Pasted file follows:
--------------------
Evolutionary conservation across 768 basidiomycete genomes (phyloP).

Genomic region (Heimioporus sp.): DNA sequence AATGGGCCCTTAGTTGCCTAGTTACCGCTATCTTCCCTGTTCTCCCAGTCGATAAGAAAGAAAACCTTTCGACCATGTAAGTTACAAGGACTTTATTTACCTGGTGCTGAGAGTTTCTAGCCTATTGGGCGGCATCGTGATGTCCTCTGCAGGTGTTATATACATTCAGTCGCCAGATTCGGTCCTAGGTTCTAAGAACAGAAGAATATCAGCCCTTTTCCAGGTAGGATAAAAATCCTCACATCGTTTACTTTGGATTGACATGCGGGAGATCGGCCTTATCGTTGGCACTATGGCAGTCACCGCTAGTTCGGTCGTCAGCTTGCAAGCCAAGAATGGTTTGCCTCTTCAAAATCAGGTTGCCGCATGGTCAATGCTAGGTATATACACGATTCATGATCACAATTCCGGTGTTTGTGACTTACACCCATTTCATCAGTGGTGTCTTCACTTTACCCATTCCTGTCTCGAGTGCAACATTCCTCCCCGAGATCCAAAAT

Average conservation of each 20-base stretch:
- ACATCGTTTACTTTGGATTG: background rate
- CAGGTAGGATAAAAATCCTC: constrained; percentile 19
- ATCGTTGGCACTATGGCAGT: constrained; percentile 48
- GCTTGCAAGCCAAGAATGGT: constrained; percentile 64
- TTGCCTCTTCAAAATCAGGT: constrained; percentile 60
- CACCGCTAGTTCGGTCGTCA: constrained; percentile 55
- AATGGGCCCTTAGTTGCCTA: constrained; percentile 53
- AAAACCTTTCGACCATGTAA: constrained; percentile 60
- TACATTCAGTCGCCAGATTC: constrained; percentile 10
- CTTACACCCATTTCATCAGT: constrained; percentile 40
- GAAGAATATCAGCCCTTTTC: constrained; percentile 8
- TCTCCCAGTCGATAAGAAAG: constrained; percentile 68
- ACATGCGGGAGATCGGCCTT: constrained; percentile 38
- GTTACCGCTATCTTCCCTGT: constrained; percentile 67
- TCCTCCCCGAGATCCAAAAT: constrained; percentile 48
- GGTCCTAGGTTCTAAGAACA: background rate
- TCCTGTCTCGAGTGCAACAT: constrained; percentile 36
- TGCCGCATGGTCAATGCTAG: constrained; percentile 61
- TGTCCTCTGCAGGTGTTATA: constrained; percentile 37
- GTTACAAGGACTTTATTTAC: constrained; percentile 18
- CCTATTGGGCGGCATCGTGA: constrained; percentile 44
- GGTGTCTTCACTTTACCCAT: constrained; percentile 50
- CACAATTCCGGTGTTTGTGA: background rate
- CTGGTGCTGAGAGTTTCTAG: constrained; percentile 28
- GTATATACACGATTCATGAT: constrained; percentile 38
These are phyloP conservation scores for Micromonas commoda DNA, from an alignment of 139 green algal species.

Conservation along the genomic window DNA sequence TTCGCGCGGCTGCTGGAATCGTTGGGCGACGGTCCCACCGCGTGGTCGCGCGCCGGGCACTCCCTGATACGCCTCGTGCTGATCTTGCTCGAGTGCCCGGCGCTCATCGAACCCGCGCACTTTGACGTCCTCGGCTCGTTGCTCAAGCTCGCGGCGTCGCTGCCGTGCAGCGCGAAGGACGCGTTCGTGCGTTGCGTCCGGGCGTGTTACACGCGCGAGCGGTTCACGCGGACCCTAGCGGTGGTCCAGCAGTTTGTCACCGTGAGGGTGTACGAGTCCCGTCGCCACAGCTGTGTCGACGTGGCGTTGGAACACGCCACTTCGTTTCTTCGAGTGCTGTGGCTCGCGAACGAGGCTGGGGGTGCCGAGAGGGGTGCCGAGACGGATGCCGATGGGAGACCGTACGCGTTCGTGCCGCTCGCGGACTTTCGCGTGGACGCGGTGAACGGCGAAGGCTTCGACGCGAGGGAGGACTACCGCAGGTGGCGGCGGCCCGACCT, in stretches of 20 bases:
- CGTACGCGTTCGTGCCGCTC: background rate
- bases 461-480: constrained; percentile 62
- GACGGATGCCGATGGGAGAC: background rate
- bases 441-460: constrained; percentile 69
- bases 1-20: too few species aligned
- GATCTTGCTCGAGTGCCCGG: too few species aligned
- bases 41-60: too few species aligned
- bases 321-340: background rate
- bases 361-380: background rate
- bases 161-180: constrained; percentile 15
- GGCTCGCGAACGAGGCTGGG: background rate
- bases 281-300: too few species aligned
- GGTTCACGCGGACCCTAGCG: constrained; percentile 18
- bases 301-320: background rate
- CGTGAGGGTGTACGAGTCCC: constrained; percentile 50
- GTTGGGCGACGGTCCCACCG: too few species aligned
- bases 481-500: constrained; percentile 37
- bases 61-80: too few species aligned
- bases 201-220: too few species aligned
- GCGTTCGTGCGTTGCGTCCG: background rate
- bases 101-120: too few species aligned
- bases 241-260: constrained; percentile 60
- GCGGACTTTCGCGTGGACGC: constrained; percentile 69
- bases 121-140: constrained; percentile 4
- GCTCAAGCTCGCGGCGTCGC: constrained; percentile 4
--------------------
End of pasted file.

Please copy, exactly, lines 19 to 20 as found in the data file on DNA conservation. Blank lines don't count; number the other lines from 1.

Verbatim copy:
- GGTCCTAGGTTCTAAGAACA: background rate
- TCCTGTCTCGAGTGCAACAT: constrained; percentile 36